Frequently asked questions about solanine (glycoalkaloids) in potatoes
FAQ to the BfR of 23 April 2018
Potatoes belong to the family of nightshade plants. Characteristic ingredients of these plants are glycoalkaloids, including solanine, which can lead to cases of poisoning. Due to some cases of poisoning probably attributable to the consumption of potato dishes, the German Federal Institute for Risk Assessment (BfR) recommends that potatoes are handled properly and has compiled some questions and answers on the subject.
What is solanine?
Solanine is a glycoalkaloid to be found in potatoes. Glycoalkaloids are secondary plant ingredients occurring in plants of the nightshade family as a defence mechanism against pests and germs. Potato tubers mainly contain the glycoalkaloids α-solanine and α-chaconine, mostly in the peel of the tubers. Particularly high concentrations are to be found in the sprouts and stem buds, the so-called "eyes". The presence of green parts indicates an elevated glycoalkaloid content. Some of the alkaloids pass over to the water during boiling.
What health effects can glycoalkaloids have?
The consumption of green, sprouting or damaged potatoes can lead to poisoning through glycoalkaloids. From a certain glycoalkaloid content in the potato, consumers can perceive a bitter taste and a burning sensation in the mouth. Cases of minor poisoning cause symptoms such as nausea, stomach-ache, vomiting and diarrhoea, sometimes accompanied by fever. In severe cases, impairment of consciousness and very rarely complete loss of consciousness can occur, along with disturbances in brain function, breathing and in the cardiovascular system. There are also reports of isolated instances of deadly poisoning.
How great is the risk of suffering glycoalkaloid poisoning?
Only a few cases of poisoning caused by the consumption of potato dishes have been reported and documented in the last 100 years. This could be evidence that cases of poisoning rarely occur due to the bitter taste of the glycoalkaloids. Due to the non-specific symptoms, however, the actual number could be considerably higher. Deaths as a result of glycoalkaloid poisoning have not been reported in the last 50 years.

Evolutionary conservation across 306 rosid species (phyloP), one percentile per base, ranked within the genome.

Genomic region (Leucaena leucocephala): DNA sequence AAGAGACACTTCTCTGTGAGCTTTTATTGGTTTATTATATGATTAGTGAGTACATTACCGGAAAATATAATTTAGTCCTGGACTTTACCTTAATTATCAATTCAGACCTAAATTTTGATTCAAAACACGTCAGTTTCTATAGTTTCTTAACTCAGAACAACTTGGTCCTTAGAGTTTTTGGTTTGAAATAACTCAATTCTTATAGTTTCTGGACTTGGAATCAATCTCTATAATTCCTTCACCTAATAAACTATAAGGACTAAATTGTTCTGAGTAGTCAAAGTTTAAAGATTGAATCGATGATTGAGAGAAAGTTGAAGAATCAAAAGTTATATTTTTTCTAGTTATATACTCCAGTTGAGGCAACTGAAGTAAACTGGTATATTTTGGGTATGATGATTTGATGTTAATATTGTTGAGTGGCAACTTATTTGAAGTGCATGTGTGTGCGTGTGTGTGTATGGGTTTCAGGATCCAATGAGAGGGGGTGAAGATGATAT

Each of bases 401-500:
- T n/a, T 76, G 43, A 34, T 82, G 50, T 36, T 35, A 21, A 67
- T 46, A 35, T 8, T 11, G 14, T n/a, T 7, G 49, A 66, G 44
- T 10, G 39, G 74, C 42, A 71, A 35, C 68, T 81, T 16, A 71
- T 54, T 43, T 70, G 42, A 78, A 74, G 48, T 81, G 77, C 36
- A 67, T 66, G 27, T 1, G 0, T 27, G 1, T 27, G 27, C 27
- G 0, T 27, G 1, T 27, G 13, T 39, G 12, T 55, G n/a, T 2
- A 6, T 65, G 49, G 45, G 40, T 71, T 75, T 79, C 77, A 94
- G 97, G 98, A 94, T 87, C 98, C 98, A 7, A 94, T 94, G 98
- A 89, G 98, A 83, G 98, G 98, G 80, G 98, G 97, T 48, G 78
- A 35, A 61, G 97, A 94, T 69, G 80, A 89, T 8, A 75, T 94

What is the average glycoalkaloid content of potatoes and from when does a health risk exist?
A content of up to 200 mg (milligrams) of glycoalkaloids per kg (kilogram) potatoes has generally been recognized as safe up to now. Properly cultivated, harvested and stored potatoes usually have a glycoalkaloid content of 20 to 100 mg per kg, but examinations of potato samples have occasionally shown glycoalkaloid levels of over 200 mg per kg potatoes too.
The Federal Institute for Risk Assessment (BfR) has derived a NOAEL (No Observed Adverse Effect Level - the highest dose at which no undesired health effects were observed) of 0.5 mg per kg body weight and day. To avoid an exceedance of the NOAEL, the glycoalkaloid content in table potatoes should be no higher than 100 mg per kg potatoes. In view of the current incomplete data, these recommendations should be regarded as provisional.
What does the Federal Institute for Risk Assessment recommend regarding the glyco-alkaloid content of potatoes?
Based on the currently available data, the BfR recommends that the glycoalkaloid content of potatoes intended for consumption should lie below 100 mg per kg fresh weight. It is advised that the appropriate tests be conducted.
The BfR recommends that consumers comply with the following measures when storing and preparing potatoes:
- Potatoes should be stored in a cool, dark and dry place
- Old, dried up, green or strongly sprouting potatoes, as well as potato peels as snacks consisting mainly of potato peelings, are not suitable for consumption
- Green parts and so-called “eyes” should be generously removed from potatoes
- If consumers want to eat the skin along with the potato, only undamaged, fresh potatoes are fundamentally suited for this purpose
- Small children in particular should only eat peeled potatoes
- Potato dishes should not be eaten if they have a bitter taste
- Consumers should not reuse the water in which potatoes have been boiled as some of the glycoalkaloids can pass over to the cooking water
- Deep-frying fat for potato products should be changed regularly
This text version is a translation of the original German text which is the only legally binding version.